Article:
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Gale

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- Thread starter Gale
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Gale

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chroot

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Integrate[4 Pi r^2, {r, 0, R}] = 4/3 Pi R^3

It works for any shape. An area integrated over a third dimension is a volume.

For a cube, the integral looks like:

Integrate[6 Sqrt[2] s^2, {s, 0, (Sqrt[2]/2) R}] = R^3

- Warren

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HallsofIvy

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[pi]r

That's basically because, as Chroot said, that you can find the volume a sphere by integrating the surface area of "nested" spheres or the area of a circle by integrating the circumference of "nested" circles.

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Gale

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Hurkyl

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Gale

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umm... i have no clue what that means...

and since we're on the subject of my having no clue... what is this 'nesting of spherical shells'

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selfAdjoint

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lethe

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this result also follows from stoke s theorem, one of my favorite theorems.

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krab

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Originally posted by Gale17

umm... i have no clue what that means...

and since we're on the subject of my having no clue... what is this 'nesting of spherical shells'

Here's the connection: If you paint a sphere, then the volume of paint used is the surface area times the thickness of the paint layer. Or, another way to put it is that the surface area is the volume of paint (dV) divided by the thickness of paint (dr); S=dV/dr.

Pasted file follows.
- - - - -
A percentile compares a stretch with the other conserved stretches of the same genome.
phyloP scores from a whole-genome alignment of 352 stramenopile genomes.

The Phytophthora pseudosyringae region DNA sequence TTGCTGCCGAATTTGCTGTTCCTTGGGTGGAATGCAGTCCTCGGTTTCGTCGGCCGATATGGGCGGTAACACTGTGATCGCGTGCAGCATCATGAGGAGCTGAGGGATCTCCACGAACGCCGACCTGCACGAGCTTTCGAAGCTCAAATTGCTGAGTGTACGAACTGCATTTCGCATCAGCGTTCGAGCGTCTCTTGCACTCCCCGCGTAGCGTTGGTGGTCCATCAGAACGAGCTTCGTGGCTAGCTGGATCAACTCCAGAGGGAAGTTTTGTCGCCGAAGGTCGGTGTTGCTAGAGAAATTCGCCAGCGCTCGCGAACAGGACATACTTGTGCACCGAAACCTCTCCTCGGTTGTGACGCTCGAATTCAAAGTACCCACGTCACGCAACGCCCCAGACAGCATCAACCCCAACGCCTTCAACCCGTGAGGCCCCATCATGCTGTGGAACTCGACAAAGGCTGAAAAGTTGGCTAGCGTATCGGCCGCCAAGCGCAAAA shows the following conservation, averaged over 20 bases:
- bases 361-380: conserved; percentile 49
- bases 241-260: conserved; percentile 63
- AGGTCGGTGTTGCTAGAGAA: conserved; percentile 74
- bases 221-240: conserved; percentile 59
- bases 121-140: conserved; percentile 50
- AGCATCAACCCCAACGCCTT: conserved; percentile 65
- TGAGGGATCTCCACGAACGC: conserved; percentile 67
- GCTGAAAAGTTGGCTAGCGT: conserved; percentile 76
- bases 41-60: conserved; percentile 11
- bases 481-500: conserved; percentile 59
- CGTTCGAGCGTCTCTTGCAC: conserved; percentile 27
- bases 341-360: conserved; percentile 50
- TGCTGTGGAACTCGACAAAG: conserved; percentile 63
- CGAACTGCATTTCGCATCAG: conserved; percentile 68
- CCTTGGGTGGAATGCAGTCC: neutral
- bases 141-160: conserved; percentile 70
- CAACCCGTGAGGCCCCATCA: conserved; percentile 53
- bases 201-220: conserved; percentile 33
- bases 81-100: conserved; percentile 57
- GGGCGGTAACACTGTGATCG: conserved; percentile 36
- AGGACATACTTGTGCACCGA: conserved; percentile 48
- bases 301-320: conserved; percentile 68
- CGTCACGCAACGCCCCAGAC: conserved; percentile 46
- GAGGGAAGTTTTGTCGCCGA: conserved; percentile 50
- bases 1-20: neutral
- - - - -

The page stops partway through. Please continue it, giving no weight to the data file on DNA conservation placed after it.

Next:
This works because for a sphere, the thickness of paint is an increment in radius. It wouldn't work for, say, a cube when its volume is epressed in terms of the length of a side: V=a^3, but S is not 3a^2. However, if you write the volume of a cube in terms of _half_ a side's length h=a/2, then V=8h^3 and S is indeed 24h^2.

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phoenixthoth

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these layers have infinitesimal thickness, right?

cheers,

phoenix

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Hurkyl

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ellipses and other conic sections are good example; if you paint an ellipse (with an even thickness), the result is not an ellipse.

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On Radioactive Waves

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Damn you all, thats all I can ever think about when I'm painting!

- #13

Gale

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thanks, i understand now i think. i'll double check in class tomorrow. whats is stokes theorem?

- #14

Gale

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also: i just realized i worded my first question wrong, i said circle, i meant sphere. when you take the derative from the formula for the volume of a shere, you get the formula for it's surface area. i need to know why this is, and what shapes it holds true for, and also why?

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chroot

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Did you not read the responses? Or did you just not understand them?

Let's say you start with a tiny little ball bearing -- one so small that its volume is negligible.

You then paint a very thin layer of paint around the ball bearing. Then you add another layer, and another layer, and so on, until you have a baseball sized sphere. The volume is made up of many layered spherical shells of paint. You can imagine that the thickness of each of the layers is so small that they are essentially two-dimensional surfaces.

The volume of the sphere can be easily imagined to be composed of an infinite number of infinitely thin layers of paint. The surface area of each layer is 4 pi r^2. The integral (sum) of the layers is a volume, 4/3 pi R^3. (r is an internal radius, R is the radius of the outermost surface.)

If the integral of 4 pi r^2 (dr) from 0 to R (from the center to the outside of the sphere) is 4/3 pi R^3, then the converse is also true: the derivative of 4/3 pi R^3 is 4 pi r^2.

As has been mentioned, this method works for any volumes that can be built out of such layers of paint.

- Warren

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Gale

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- #17

lethe

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Originally posted by Gale17

whats is stokes theorem?

stokes theorem says that for any space, of any dimension, the integral of some object on the boundary of that object equals the integral of the derivative of that object.

this breaks down into many familiar special cases, the fundamental theorem of calculus, the divergence theorem, the curl theorem for line integrals, the gradient theorem, and many higher dimensional generalizations.

the boundary of a filled ball is the sphere, so stokes theorem makes this relationship trivial to prove, along with many generalizations of it.

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